In protests in Hong Kong and Thailand, governments have increased digital surveillance at protests and continued to surveil and criminalise people’s online activities. Tactics that protesters are using in digital activism and in avoiding surveillance, and governments’ methods to crackdown on protests and shape online narratives are evolving rapidly.

5. The infodemic and online censorship

During the pandemic, many people experienced first-hand the impact of misinformation and disinformation on public health and safety with false claims about the origins of the virus, its modes of transmission, and acceptable methods for treatment and prevention. The sheer volume of ambiguous, misleading and skewed information online made it very difficult for individuals to understand what is true and what is not. It caused an “infodemic”, and undermined trust in the Internet, as well as authorities.

Fear of the virus aggravated existing prejudices, which led to stigmatisation of suspected virus carriers, increased tensions and hate speech between ethnic and religious groups, and instances of violence. The sharing of patients’ personal information online, whether by design or through data leaks from contact tracing, led to harassment and stigmatisation of individuals accused of spreading the virus. Concerns around the pandemic intersected with other fears and conspiracy theories that predate COVID-19, including opposition to vaccines and 5G networks.

Some countries have used the infodemic as an excuse to pass new legislations that grant governments emergency powers to censor online content and silence critics. For example, in a ministerial decree in Thailand, content creators face up to five years in prison for spreading what the government determines to be false or harmful information. Other countries including Cambodia, the Philippines, Vietnam, Cook Islands and Kiribati also passed similar legislations stipulating fines and jail terms for spreading fake news online. Many civil society organisations have raised concerns that governments will take advantage of these emergency powers to remove fundamental freedoms and increase control not only now but in the longer term.

Internet shutdowns continued to rise in 2020 in the attempt to stop unrest, protests and dissent. The internet in Jammu and Kashmir was restored only earlier this month — after nearly one-and-a-half years of complete or partial shutdown — in spite of the Supreme Court of India ruling against the government issuing indefinite internet shutdown orders. However, an important win for the rights of Internet users took place in Indonesia in June when the Jakarta Administrative Court ruled that the Internet shutdowns in Papua and West Papua were illegal. But generally, the region has experienced a rise in digital surveillance, online censorship and Internet shutdowns.

6. Shaping narratives on social media

Social media has continued to be crucial in keeping people informed and connected, especially since it is the only way some people access online content. Social media platforms have also become an important space for shaping political discussions, as evident in the Hong Kong and Thailand protests that have used social media to organise mass gatherings and build regional solidarity.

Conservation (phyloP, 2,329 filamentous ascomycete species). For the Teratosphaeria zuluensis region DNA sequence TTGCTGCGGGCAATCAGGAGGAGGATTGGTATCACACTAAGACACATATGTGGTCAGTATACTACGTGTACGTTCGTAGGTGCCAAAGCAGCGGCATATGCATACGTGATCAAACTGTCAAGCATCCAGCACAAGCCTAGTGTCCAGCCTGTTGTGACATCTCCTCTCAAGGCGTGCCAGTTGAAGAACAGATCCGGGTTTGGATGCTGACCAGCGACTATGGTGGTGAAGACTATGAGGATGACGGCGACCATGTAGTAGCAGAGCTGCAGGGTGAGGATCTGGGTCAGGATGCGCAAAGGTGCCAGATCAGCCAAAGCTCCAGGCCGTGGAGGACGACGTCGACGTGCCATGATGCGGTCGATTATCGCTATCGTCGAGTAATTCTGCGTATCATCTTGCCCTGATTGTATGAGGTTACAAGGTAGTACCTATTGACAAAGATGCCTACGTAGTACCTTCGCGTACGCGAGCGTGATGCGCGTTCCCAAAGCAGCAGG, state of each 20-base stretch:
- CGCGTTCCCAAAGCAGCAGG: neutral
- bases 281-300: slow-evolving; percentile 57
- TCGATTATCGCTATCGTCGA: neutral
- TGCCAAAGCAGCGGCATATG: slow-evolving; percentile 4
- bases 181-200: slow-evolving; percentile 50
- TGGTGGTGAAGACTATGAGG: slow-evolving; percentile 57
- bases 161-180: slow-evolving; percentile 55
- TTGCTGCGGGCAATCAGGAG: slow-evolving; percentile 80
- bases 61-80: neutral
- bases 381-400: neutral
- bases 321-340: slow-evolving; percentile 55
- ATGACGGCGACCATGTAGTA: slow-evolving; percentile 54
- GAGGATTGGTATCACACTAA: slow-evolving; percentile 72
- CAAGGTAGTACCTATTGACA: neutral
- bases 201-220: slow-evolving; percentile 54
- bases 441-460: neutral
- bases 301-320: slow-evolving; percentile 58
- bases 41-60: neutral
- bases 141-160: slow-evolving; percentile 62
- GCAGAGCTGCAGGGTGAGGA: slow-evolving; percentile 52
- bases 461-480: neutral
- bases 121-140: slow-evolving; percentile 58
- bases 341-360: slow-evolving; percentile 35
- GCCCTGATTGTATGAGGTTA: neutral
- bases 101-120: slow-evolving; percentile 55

The general environment of uncertainty and information overload around COVID-19, however, has primed the social media space for more targeted disinformation and propaganda efforts. Some of these appear to be executed by organised groups, backed by bots and trolls, to spread fear and drown out political dissent domestically, and manipulate online narratives and sway policies around the world.

The COVID-19 pandemic has resulted in social media companies investing more heavily in content moderation and content contextualisation than ever before, and civil society has urged these companies to commit to transparency measures. But the public is increasingly wary of these tech giants’ inconsistencies with content moderation as they struggle to contain harmful content and hate speech, or act under governmental pressures. Moreover, social media companies’ fact checking are not implemented for all countries – they see little financial incentive to build systems and invest in content moderation for Pacific markets with relatively few users, for instance.

7. Escalating tech wars

There has been growing tensions among the global powers, and a resurgence of nationalism, which are being played out in cyberspace. The Internet is increasingly becoming an arena for political disputes and competition between the different global powers, including big tech companies. The rollout of 5G is being hampered by sanctions imposed by the US against Huawei, for example. This has forced many countries to abandon Huawei hardware to buy 5G equipment from (often more expensive) competitors such as Samsung, Ericsson and Nokia.

Rising bilateral tensions between India and China and nationalist sentiments resulted in India banning hundreds of Chinese apps since June. The void left in the wake of their forceful exit from app stores has been rapidly filled by Indian counterparts. Indian apps have been taking advantage of the geopolitical shifts against China by attracting Indian users to Indian technologies.